The Dreams of Men and Women
Men are more physically aggressive in their dreams than women
Posted Sep 09, 2011
Men and women dream differently. Women tend to recall their dreams more often than men and women tend to report more frequent and more intense nightmares than men. Men dream more often about other men rather than women, whereas women dream equally often about men and women. For example 67% of characters in men's dreams are other men whereas 48% of characters in women's dreams are other women. Men tend to dream about aggressive encounters with other men (typically strangers) while women tend to dream about interactions with familiar others that take place in familiar surroundings.
Why do these consistent sex differences occur in dreams? One possibility is that men and women are socialized differently as they grow up-boys are taught to be more aggressive than girls, and girls are taught to be more social than boys -or so the story goes.
But there is plenty of evidence to suggest that boys do not need to be taught to be aggressive and girls do not need to be taught to be social. The biologies of boys and girls propel boys and girls down these sort of developmental trajectories. While the trajectories are not inevitable and deterministic, they are real tendencies.
Thus, the dream recall and dream content patterns of men and women differ because the biologies of men and women differ. Why would Mother Nature tend to increase physical aggression levels in boys and verbal social interactions tendencies in girls... to put it in crudely simplistic terms?
Sexual selection theory (a branch of evolutionary theory) suggests (to again put the matter in crudely simplistic terms) that females are the choosy sex in humans and that men must outcompete one another in order to gain favor with women. Just as male reindeer bucks or male mountain goats grow huge weapons we call antlers in order to battle with other bucks (typically in front of a receptive female) during the mating season so too do human males cultivate innate tendencies to physical aggression in order to outcompete other males in the battle to gain the favors of local females...or so the sexual selection story goes.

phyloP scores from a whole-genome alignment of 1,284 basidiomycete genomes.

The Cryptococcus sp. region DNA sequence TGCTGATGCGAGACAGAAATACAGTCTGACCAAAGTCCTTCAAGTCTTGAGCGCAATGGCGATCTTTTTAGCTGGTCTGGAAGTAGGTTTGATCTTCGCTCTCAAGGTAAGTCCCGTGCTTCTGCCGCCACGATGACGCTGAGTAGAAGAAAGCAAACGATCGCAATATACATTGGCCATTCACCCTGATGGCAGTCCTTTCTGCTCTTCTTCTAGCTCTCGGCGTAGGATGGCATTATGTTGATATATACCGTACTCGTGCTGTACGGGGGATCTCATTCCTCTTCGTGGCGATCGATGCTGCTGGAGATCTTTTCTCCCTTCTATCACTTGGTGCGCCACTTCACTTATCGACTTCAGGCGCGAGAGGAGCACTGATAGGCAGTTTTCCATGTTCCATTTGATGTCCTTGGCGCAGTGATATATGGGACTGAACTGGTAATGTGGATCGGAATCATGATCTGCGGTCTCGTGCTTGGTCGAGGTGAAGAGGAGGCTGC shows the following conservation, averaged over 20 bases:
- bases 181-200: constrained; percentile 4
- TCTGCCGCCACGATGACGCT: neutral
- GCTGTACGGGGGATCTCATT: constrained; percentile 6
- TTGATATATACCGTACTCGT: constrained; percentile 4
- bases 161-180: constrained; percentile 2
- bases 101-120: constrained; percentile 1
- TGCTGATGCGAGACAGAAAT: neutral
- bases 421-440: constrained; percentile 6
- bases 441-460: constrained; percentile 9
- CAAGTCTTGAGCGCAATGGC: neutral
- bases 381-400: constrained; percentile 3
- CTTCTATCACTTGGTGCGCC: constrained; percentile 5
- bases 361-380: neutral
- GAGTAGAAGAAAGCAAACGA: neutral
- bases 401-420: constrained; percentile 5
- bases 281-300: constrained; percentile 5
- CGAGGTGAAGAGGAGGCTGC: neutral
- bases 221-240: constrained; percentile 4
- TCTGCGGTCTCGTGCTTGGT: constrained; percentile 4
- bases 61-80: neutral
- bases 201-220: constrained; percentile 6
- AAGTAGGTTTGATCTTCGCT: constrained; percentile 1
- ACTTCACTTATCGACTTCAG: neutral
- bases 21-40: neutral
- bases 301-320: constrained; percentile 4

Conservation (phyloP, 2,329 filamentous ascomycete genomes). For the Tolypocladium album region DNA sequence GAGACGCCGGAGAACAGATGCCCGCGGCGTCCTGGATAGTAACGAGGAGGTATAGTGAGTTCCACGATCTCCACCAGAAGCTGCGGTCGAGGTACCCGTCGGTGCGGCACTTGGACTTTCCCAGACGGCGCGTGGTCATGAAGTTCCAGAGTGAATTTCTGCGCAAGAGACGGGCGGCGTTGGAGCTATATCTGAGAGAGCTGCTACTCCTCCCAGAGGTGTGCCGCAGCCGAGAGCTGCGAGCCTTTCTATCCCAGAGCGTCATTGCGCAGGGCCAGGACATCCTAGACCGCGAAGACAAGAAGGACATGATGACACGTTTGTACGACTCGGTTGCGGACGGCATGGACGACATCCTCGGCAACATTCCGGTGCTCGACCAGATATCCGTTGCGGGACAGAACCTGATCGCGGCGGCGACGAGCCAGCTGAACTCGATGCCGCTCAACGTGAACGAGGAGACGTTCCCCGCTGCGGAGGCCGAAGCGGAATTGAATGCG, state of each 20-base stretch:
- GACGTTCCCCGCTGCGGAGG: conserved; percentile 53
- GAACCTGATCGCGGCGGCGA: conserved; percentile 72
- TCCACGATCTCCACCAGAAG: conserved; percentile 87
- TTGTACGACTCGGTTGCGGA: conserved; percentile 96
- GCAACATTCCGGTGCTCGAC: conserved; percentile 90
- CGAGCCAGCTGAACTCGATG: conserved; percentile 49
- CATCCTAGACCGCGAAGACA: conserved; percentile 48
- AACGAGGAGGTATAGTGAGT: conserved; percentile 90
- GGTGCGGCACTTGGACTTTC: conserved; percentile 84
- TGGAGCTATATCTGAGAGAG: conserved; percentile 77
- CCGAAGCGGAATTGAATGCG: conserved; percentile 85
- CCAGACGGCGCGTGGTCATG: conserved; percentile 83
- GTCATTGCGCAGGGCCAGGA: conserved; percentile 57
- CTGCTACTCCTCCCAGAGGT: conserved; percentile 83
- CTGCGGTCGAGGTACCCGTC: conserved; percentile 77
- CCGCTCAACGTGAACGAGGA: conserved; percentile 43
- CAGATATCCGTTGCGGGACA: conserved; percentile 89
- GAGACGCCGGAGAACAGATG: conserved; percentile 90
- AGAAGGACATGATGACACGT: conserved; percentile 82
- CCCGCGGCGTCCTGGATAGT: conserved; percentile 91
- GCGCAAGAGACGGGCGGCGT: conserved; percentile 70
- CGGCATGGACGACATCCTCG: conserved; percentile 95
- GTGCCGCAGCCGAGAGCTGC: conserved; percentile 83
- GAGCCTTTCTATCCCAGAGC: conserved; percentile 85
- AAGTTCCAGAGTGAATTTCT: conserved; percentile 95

Whether or not the sexual selection theory makes sense it is clear that for many millennia men have gone off to war while women watched over the kids at the homefront. This ‘war theory' regarding high physical aggression levels in males suggests that men HAD to become aggressive in order to survive-not just to impress women, as the sexual selection theory suggests. The data from dream content studies is consistent with both the war theory of male aggression and the sexual selection theory. We need further studies in order to come to an understanding of this intriguing sex difference in dream content.
Schredl, M. (2007). Gender differences in dreaming. In D. Barrett & P. McNamara (Eds.), The new science of dreaming - Volume 2: Content, recall, and personality correlates (pp. 29-47). Westport: Praeger.